TALLAHASSEE — Legislators are contemplating an unappetizing prospect: The Legislature might not reach a budget deal by the scheduled May 1 adjournment, potentially forcing a rare overtime session to get the job done.
Almost two weeks into their annual session, legislators face a tight schedule to hash out grueling budget decisions, with a revenue estimate released Friday showing the budget deficit for 2010 now tops $6 billion. Adding to the angst: a looming battle over how much federal stimulus money legislators should use to plug that shortfall.
“I think there’s a legitimate chance” the budget work won’t be done on time, said Sen. Dave Aronberg, D-Greenacres. “That’s the elephant in the room. We don’t know how much (stimulus) money we’re getting.”
A delay could cost taxpayers up to $40,000 a day to keep legislators in town. And it could mean weeks of uncertainty for schools and other agencies and programs that rely on state funding.
The last budget stalemate was in 2003, when an acrimonious standoff between the Senate and House Speaker Johnnie Byrd produced a budget nearly a month behind schedule. Before that, budget cuts triggered by a severe recession in 1992 kept legislators in town through June.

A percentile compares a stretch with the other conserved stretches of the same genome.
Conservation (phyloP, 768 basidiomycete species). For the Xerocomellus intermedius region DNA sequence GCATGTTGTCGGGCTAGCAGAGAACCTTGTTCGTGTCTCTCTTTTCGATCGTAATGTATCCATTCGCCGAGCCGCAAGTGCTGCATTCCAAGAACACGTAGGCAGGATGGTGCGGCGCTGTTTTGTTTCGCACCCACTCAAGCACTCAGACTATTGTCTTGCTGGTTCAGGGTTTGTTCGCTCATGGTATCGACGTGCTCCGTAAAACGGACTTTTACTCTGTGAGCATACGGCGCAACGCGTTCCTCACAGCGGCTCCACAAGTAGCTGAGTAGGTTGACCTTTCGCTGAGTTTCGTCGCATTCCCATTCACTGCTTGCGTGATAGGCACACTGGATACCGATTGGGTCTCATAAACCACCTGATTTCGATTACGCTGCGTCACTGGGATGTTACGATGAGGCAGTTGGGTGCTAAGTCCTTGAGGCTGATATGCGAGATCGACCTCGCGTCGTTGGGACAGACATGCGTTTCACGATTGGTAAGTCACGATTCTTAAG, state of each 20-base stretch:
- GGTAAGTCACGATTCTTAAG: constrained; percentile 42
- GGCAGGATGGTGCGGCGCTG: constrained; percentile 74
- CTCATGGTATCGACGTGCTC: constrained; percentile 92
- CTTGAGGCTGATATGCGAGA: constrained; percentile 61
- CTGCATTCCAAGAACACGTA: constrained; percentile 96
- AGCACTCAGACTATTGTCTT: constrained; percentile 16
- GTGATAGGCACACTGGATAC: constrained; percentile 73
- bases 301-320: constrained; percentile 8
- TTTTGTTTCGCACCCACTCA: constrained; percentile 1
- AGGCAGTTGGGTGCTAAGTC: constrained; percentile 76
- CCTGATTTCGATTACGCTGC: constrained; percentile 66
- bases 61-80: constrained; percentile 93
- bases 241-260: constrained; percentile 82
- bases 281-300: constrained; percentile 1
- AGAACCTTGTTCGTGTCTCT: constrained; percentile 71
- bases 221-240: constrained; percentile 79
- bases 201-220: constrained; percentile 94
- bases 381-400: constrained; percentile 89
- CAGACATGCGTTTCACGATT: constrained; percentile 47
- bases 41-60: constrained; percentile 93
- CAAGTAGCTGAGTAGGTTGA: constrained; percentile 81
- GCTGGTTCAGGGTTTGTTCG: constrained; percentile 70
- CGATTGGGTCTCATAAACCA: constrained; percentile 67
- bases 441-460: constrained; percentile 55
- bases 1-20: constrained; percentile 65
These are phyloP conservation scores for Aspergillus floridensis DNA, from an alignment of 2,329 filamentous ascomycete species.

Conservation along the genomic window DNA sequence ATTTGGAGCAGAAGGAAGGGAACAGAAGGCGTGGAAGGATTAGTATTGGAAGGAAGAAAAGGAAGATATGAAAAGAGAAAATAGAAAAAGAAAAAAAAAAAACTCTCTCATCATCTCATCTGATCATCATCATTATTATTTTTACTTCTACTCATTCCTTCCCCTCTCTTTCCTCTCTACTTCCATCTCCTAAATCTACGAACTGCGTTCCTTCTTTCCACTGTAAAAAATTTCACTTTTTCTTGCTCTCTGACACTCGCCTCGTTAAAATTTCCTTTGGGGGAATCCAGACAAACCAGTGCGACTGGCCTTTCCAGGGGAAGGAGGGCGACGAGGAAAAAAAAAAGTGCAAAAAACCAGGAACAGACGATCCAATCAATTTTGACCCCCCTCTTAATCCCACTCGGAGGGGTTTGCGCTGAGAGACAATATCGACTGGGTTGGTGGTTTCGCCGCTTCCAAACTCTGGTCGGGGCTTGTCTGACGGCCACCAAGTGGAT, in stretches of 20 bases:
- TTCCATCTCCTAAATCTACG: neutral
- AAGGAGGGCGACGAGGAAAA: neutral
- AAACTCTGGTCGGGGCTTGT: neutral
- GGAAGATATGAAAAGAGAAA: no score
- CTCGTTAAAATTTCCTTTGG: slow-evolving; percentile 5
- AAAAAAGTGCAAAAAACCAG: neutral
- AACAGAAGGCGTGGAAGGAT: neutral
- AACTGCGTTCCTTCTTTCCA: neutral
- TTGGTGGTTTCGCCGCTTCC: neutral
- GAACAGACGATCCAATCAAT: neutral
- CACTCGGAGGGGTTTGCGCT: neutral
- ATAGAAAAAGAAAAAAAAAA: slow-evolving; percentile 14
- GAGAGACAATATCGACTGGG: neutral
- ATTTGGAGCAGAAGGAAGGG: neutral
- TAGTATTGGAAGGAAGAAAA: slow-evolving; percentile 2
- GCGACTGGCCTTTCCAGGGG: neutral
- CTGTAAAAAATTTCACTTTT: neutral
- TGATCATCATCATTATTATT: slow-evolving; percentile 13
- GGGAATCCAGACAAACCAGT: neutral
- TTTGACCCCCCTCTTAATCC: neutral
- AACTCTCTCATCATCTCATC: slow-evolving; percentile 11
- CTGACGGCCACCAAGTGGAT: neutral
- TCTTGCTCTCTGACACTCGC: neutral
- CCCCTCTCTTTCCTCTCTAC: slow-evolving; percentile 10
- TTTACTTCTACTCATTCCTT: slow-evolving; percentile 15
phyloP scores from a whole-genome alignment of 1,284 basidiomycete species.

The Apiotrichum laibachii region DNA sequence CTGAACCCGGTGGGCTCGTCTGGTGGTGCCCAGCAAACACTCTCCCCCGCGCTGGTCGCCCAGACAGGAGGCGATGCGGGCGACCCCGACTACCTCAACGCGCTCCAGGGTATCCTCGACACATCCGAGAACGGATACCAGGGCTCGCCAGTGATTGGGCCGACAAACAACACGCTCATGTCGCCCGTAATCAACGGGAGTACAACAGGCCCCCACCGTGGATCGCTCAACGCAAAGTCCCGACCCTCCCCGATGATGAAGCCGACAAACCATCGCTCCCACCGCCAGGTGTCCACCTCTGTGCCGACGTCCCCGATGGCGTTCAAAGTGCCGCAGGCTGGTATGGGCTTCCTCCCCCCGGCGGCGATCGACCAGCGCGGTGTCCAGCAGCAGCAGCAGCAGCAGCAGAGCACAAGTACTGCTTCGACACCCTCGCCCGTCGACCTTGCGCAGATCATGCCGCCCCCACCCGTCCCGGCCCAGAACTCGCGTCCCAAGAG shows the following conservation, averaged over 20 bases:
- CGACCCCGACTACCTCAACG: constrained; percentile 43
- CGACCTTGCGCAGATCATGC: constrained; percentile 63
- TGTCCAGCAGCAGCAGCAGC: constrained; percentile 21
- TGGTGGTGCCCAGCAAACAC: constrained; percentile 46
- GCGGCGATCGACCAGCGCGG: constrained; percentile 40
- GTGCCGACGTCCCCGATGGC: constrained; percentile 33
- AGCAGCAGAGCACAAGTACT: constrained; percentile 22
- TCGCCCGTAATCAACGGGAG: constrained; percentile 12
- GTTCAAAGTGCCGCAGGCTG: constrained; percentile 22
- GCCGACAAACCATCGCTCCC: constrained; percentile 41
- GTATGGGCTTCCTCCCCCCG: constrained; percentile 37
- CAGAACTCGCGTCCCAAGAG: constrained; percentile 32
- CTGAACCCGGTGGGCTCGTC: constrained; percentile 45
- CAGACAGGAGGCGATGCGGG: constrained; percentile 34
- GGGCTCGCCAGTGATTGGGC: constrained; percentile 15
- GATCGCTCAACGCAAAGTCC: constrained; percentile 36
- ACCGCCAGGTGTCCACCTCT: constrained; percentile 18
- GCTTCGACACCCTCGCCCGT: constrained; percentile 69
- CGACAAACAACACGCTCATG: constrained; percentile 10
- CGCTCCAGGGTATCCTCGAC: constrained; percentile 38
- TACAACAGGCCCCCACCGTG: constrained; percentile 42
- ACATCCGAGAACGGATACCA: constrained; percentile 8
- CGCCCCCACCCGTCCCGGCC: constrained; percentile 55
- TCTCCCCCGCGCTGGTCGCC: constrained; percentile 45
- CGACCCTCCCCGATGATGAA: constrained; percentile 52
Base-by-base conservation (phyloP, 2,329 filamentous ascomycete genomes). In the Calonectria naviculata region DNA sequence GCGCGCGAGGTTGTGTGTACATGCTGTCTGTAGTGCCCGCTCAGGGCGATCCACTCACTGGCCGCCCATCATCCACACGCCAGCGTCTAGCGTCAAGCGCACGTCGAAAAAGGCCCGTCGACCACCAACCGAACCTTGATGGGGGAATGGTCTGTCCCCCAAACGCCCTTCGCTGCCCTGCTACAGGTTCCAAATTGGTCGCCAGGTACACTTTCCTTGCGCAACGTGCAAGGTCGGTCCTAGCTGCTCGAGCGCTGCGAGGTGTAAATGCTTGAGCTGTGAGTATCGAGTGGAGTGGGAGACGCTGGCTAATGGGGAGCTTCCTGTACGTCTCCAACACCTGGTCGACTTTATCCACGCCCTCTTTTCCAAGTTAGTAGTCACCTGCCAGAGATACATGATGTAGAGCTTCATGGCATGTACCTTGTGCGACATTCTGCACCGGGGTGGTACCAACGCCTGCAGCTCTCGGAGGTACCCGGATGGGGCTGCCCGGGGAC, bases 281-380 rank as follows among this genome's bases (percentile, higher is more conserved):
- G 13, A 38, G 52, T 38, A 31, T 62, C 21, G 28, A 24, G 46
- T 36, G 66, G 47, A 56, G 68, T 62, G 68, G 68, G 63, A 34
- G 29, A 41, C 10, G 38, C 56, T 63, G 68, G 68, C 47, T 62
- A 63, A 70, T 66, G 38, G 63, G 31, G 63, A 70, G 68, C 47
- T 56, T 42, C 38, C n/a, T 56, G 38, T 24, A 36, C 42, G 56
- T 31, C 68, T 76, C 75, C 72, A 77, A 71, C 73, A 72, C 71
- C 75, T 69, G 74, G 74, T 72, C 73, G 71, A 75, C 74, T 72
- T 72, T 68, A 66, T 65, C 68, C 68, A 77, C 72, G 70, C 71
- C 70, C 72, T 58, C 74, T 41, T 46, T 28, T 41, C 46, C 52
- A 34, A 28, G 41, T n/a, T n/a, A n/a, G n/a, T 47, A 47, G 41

Even among those who think legislators will manage to cut a deal before the end of regular session, few think the spending plan will stick if the economy worsens. “They probably will end on time, and then come back in a special session to cut again,” said Rebecca O’Hara, a lobbyist with the Florida League of Cities.
Florida’s citizen-Legislature gathers in Tallahassee from March to May for its 60-day lawmaking session. According to the state constitution, legislators are required to pass only one bill: a budget.
The fiscal crisis “has the makings of being here through May and June — easily,” lobbyist Ron Book said. “I don’t see us getting out of here in any reasonable amount of time. I’m betting not sooner than May 25.”